Part One of a four-part series.
It can rightfully be stated that until Freedom’s Journal, America’s first African-American newspaper, was launched at No.6 Varick Street in lower Manhattan on March 16, 1827, Black History — for all means and purposes — did not exist in America.
The publication was started by Samuel Eli Cornish, a free black Presbyterian minister born in Delaware and raised in Philadelphia, and John Brown Russwurm, born in Jamaica and the third man of color to earn a college degree in the United States (from Bowdoin College in Maine.)
True, blacks had been mentioned in print in America since 1619 when The White Lion, under Captain John Colyn Jope, brought the first Africans to these shores and advertised them for sale. They were purchased as indentured servants, not slaves, and all became free men after their seven years of service.
However, by the 1700s laws were passed allowing the enslavement of blacks, and from that point on they would continually be mentioned in terms of the auction block or in runaway slave notices for centuries. If they were mentioned by name at all it was by the one name they had been given by their slave masters …Toby, Missy, Buck, or some other sobriquet more fitting a pet than a person.
Indeed, the only records of blacks’ existence in this country up until the launching of the Journal was in the ledgers and books kept by plantation owners, on the same pages listing livestock and other property. It wasn’t until the first black newspapers began to appear in America that any semblance of a recorded black history was chronicled in the United States.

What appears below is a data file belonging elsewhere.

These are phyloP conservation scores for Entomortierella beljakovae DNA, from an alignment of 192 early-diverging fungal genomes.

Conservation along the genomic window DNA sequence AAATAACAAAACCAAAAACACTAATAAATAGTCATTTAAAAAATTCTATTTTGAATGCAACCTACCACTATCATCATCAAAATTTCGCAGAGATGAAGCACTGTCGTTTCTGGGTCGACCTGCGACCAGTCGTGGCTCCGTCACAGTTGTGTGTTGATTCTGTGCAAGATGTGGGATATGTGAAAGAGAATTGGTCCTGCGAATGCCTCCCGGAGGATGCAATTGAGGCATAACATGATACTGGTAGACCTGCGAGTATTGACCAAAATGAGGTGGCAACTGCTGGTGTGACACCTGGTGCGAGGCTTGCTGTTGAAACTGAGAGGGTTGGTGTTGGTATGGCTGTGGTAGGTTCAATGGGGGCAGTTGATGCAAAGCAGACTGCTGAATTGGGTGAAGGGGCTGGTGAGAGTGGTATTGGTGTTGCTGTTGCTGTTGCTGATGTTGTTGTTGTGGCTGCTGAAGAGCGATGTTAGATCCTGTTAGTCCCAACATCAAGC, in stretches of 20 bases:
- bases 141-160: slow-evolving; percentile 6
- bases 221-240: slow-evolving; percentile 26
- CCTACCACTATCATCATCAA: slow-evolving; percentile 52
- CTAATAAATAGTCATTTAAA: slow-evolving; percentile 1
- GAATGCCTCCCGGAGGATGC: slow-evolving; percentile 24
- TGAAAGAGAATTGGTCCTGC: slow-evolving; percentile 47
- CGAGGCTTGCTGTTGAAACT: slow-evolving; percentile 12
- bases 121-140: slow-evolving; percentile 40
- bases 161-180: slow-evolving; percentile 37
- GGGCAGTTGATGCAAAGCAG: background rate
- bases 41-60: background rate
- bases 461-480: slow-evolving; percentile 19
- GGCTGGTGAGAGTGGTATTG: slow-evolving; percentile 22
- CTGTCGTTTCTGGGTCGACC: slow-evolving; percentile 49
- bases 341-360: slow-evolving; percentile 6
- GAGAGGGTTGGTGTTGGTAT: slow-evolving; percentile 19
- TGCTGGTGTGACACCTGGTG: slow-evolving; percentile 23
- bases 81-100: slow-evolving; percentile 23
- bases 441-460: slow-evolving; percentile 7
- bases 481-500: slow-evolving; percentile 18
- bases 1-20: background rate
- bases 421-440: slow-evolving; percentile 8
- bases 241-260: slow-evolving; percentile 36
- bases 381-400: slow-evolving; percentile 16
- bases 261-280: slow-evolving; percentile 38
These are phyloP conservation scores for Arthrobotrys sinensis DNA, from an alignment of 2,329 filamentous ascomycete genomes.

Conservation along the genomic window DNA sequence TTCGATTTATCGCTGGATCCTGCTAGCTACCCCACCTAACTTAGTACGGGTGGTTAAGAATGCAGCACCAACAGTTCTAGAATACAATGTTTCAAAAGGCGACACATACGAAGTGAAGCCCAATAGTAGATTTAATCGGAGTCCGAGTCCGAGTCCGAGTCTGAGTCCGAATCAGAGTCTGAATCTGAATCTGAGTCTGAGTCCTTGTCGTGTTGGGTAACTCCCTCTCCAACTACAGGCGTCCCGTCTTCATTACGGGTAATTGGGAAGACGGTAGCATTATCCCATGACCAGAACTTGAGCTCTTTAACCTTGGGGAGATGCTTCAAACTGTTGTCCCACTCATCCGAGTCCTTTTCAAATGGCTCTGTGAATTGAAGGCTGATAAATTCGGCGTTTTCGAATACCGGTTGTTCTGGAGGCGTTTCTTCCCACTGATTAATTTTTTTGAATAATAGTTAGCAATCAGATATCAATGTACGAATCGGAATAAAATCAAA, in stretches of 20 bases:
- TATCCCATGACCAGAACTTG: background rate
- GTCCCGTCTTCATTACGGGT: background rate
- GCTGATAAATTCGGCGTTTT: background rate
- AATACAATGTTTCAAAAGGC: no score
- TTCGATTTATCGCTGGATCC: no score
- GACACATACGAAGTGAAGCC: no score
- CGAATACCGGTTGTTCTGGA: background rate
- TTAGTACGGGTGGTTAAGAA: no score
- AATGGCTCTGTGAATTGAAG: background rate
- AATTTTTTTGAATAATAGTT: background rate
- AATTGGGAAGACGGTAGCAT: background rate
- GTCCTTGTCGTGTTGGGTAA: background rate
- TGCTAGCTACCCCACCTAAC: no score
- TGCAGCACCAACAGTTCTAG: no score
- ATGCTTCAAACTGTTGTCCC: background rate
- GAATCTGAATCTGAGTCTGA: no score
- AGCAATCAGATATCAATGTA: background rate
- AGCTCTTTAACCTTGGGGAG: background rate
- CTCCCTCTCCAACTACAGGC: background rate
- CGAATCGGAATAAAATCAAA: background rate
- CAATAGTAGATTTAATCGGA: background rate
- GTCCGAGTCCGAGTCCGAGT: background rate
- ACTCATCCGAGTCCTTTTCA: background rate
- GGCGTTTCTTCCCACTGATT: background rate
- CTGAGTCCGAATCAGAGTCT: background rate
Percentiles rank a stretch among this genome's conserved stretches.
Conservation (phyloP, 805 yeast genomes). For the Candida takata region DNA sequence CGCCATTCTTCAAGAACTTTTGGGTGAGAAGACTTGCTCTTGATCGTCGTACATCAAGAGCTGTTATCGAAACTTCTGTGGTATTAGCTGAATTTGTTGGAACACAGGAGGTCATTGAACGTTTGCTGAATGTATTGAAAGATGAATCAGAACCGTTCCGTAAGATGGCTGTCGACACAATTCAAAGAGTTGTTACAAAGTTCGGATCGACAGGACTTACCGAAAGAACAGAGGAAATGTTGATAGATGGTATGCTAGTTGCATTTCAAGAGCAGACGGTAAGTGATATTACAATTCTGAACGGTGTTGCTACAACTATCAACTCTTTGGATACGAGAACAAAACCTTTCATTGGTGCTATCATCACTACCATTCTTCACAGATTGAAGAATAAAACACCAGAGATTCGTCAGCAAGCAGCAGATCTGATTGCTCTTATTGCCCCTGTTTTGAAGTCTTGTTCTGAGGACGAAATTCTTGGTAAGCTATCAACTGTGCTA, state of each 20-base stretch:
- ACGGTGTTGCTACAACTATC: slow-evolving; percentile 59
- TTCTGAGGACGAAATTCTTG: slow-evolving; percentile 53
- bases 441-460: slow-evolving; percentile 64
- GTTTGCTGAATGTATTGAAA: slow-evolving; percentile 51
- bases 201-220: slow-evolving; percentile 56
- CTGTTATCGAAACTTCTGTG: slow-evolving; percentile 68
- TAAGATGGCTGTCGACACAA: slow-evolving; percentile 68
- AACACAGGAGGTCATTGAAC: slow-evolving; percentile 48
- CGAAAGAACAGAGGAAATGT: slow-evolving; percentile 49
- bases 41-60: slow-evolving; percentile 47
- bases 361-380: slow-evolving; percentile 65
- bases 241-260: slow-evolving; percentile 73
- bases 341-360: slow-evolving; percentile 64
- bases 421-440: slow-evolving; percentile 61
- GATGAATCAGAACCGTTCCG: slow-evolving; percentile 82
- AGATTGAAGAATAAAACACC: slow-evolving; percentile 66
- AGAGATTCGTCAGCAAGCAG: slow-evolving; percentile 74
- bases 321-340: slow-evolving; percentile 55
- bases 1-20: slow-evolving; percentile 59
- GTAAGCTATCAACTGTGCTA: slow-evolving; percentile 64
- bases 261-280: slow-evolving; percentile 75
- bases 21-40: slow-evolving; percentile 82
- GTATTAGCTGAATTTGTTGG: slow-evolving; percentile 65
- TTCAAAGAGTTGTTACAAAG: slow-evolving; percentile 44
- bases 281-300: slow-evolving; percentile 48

Only the black press reported if a black person was born, lived, died, got married, had children, graduated from school, or participated in any of the other human functions that are so critical to providing individuals and families with a sense of connectedness to their past, their roots, and a vision for who they are and what they hope their children are to become.
The first black publishers knew that a race of people without a sense of history — without a knowledge of who they are, who their forebears were, and from whence they came — had little chance of navigating their way into a successful future.
This, then, is the importance of Black History … and by extension the critical importance of the black press which first chronicled and preserved that history. Although Freedom’s Journal was to last only a few years it opened the journalistic door for other black newspapers to follow in its footsteps soon after.
The world of black folks in America — or the world of the whites that wished to suppress them — would never again be the same due to the black press.